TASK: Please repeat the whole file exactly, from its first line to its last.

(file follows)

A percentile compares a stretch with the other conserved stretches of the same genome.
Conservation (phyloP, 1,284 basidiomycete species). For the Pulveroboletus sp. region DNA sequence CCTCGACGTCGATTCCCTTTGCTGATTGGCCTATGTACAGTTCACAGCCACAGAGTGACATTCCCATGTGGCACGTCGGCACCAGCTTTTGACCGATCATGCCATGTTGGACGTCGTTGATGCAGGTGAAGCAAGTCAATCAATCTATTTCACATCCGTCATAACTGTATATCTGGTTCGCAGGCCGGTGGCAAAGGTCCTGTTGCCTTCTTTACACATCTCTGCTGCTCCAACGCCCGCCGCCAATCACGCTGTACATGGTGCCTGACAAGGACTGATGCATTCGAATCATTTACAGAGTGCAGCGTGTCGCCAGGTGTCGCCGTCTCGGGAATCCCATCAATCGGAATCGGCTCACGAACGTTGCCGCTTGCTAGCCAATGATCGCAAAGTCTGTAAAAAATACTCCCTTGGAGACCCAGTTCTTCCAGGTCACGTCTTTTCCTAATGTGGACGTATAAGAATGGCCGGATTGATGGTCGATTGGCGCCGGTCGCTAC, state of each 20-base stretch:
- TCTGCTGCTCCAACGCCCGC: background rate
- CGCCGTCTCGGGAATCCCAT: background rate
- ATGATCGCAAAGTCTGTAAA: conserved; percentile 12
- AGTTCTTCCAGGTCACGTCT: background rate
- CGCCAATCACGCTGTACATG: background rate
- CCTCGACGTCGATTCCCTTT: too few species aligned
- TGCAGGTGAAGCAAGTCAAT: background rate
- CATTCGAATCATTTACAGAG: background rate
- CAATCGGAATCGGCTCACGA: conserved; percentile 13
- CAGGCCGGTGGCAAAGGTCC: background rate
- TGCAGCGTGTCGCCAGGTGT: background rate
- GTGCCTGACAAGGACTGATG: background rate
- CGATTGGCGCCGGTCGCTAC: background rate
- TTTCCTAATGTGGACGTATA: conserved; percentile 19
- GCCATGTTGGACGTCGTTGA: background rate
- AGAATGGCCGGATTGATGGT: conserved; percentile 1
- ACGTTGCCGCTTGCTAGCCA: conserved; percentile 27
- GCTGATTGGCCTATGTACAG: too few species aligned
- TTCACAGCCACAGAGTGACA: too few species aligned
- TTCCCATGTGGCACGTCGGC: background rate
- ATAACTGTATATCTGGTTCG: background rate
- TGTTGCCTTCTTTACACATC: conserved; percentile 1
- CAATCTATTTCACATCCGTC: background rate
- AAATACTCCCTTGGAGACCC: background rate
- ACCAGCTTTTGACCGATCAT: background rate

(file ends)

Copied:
A percentile compares a stretch with the other conserved stretches of the same genome.
Conservation (phyloP, 1,284 basidiomycete species). For the Pulveroboletus sp. region DNA sequence CCTCGACGTCGATTCCCTTTGCTGATTGGCCTATGTACAGTTCACAGCCACAGAGTGACATTCCCATGTGGCACGTCGGCACCAGCTTTTGACCGATCATGCCATGTTGGACGTCGTTGATGCAGGTGAAGCAAGTCAATCAATCTATTTCACATCCGTCATAACTGTATATCTGGTTCGCAGGCCGGTGGCAAAGGTCCTGTTGCCTTCTTTACACATCTCTGCTGCTCCAACGCCCGCCGCCAATCACGCTGTACATGGTGCCTGACAAGGACTGATGCATTCGAATCATTTACAGAGTGCAGCGTGTCGCCAGGTGTCGCCGTCTCGGGAATCCCATCAATCGGAATCGGCTCACGAACGTTGCCGCTTGCTAGCCAATGATCGCAAAGTCTGTAAAAAATACTCCCTTGGAGACCCAGTTCTTCCAGGTCACGTCTTTTCCTAATGTGGACGTATAAGAATGGCCGGATTGATGGTCGATTGGCGCCGGTCGCTAC, state of each 20-base stretch:
- TCTGCTGCTCCAACGCCCGC: background rate
- CGCCGTCTCGGGAATCCCAT: background rate
- ATGATCGCAAAGTCTGTAAA: conserved; percentile 12
- AGTTCTTCCAGGTCACGTCT: background rate
- CGCCAATCACGCTGTACATG: background rate
- CCTCGACGTCGATTCCCTTT: too few species aligned
- TGCAGGTGAAGCAAGTCAAT: background rate
- CATTCGAATCATTTACAGAG: background rate
- CAATCGGAATCGGCTCACGA: conserved; percentile 13
- CAGGCCGGTGGCAAAGGTCC: background rate
- TGCAGCGTGTCGCCAGGTGT: background rate
- GTGCCTGACAAGGACTGATG: background rate
- CGATTGGCGCCGGTCGCTAC: background rate
- TTTCCTAATGTGGACGTATA: conserved; percentile 19
- GCCATGTTGGACGTCGTTGA: background rate
- AGAATGGCCGGATTGATGGT: conserved; percentile 1
- ACGTTGCCGCTTGCTAGCCA: conserved; percentile 27
- GCTGATTGGCCTATGTACAG: too few species aligned
- TTCACAGCCACAGAGTGACA: too few species aligned
- TTCCCATGTGGCACGTCGGC: background rate
- ATAACTGTATATCTGGTTCG: background rate
- TGTTGCCTTCTTTACACATC: conserved; percentile 1
- CAATCTATTTCACATCCGTC: background rate
- AAATACTCCCTTGGAGACCC: background rate
- ACCAGCTTTTGACCGATCAT: background rate